California has not enacted the UPC, but has a complex system of its own for handling disputed creditors’ claims. Under California law, a creditor who disagrees with the allowance or disallowance of a claim has 90 days from the date of rejection to file a lawsuit against the personal representative to liquidate the claim.[32] If the claim is neither allowed nor rejected, the creditor may treat the failure as a rejection and file suit in civil court to litigate its claim.[33] As under the UPC, California treats allowed claims and those allowed as a result of litigation the same way.[34]

Under Florida law, a claimant has 30 days from the date of service of an objection to its claim within which to bring an independent, civil action upon the claim.[35] Florida law does not specifically address the failure to allow or reject claims, but it does provide that a claim allowed as a result of litigation receives no higher priority than any other claim in its class.[36] All Florida claims must be electronically filed with the clerk of court in order to be valid and allowed. Failure to timely file electronically (even if a paper claim is timely received by the court) will cause a claim to be disallowed.[37]

Other Litigation Matters

In addition to will contests, spousal election proceedings and creditor claim disputes, executors may be called on to litigate other matters related to the deceased person or her property. These may include matters initiated by or against the estate, including wrongful death, tax matters and lawsuits filed by or against the deceased person during her lifetime. Nearly all of these matters are litigated in a court other than the probate court, and resolution of the matter in civil court may be necessary before the estate can be closed.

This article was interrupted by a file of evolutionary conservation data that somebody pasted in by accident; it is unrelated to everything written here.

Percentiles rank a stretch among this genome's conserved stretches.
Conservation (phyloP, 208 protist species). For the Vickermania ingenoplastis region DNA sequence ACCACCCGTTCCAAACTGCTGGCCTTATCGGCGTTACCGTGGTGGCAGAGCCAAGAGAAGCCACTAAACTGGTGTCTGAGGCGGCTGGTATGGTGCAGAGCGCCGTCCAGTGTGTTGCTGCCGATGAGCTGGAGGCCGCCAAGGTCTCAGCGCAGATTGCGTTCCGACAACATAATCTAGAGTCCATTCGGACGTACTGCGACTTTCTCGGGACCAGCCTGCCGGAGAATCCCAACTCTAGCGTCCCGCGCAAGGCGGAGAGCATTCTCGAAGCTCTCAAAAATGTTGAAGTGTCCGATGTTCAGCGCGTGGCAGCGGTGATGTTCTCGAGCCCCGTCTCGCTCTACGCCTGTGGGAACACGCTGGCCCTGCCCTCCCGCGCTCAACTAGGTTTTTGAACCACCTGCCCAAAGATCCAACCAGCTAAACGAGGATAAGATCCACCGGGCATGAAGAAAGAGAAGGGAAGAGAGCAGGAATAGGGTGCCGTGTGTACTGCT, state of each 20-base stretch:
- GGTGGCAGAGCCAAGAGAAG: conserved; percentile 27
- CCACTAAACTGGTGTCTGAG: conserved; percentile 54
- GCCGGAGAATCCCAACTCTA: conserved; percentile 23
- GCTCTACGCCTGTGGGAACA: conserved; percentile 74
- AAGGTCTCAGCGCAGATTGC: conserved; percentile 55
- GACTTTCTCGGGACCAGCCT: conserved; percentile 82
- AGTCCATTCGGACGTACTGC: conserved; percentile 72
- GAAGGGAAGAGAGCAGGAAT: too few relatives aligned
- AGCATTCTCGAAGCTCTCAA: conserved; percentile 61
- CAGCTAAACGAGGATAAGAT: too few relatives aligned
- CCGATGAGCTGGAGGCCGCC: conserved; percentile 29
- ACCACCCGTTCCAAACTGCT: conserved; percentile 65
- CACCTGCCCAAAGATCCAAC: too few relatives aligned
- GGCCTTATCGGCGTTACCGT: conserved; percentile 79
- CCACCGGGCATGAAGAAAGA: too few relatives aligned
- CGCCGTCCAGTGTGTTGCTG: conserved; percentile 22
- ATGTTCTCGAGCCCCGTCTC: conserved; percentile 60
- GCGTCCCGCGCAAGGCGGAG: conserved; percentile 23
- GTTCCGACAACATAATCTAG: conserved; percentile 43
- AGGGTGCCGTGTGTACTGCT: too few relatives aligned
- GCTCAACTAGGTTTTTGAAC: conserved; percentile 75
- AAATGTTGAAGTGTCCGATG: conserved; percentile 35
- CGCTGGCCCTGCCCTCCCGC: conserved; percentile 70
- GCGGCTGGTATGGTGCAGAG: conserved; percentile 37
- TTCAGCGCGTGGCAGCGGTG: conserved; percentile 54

1. Wrongful Death

It is not unusual for a person’s death to result in an action for wrongful death. Wrongful death actions are filed by the executor of the person’s estate, requiring that an estate be opened before suit is filed. The appointed executor acts on behalf of the estate in recovering damages for the testator’s death. These claims commonly arise as a result of auto accidents, personal injury accidents, professional malpractice, workplace accidents, mesothelioma, dangerous or defective products or other negligence.

While this type of claim is not tried in the probate court where the estate is opened, the probate court may be involved in parts of the litigation process. The probate court may hold hearings and be required to approve any proposed settlement or allocate and distribute the proceeds of the claim or litigation. Beneficiaries of the estate may be required to sign off on any matters requiring their approval.[38]

2. Tax Matters

Tax disputes can arise due to misfiled (or unfiled) income tax returns or valuation controversies between the estate and the federal or state taxing authorities. While the executor of an estate is responsible for filing the deceased person’s final income tax return and any estate returns, the executor is also responsible for managing tax disputes on behalf of the estate. Tax matters affect the estate and its beneficiaries financially and claims for taxes are generally high priority under most states’ laws. In Utah, for example, debts and taxes due under federal law are third level priority, after payment of funeral expenses and expenses of probate, while debts and other taxes due are fifth level priority, still higher than most other creditors.[39] A personal representative who fails to file required returns or who fails to pay taxes when due may incur personal liability to taxing authorities for the unpaid tax, penalties, and interest.[40]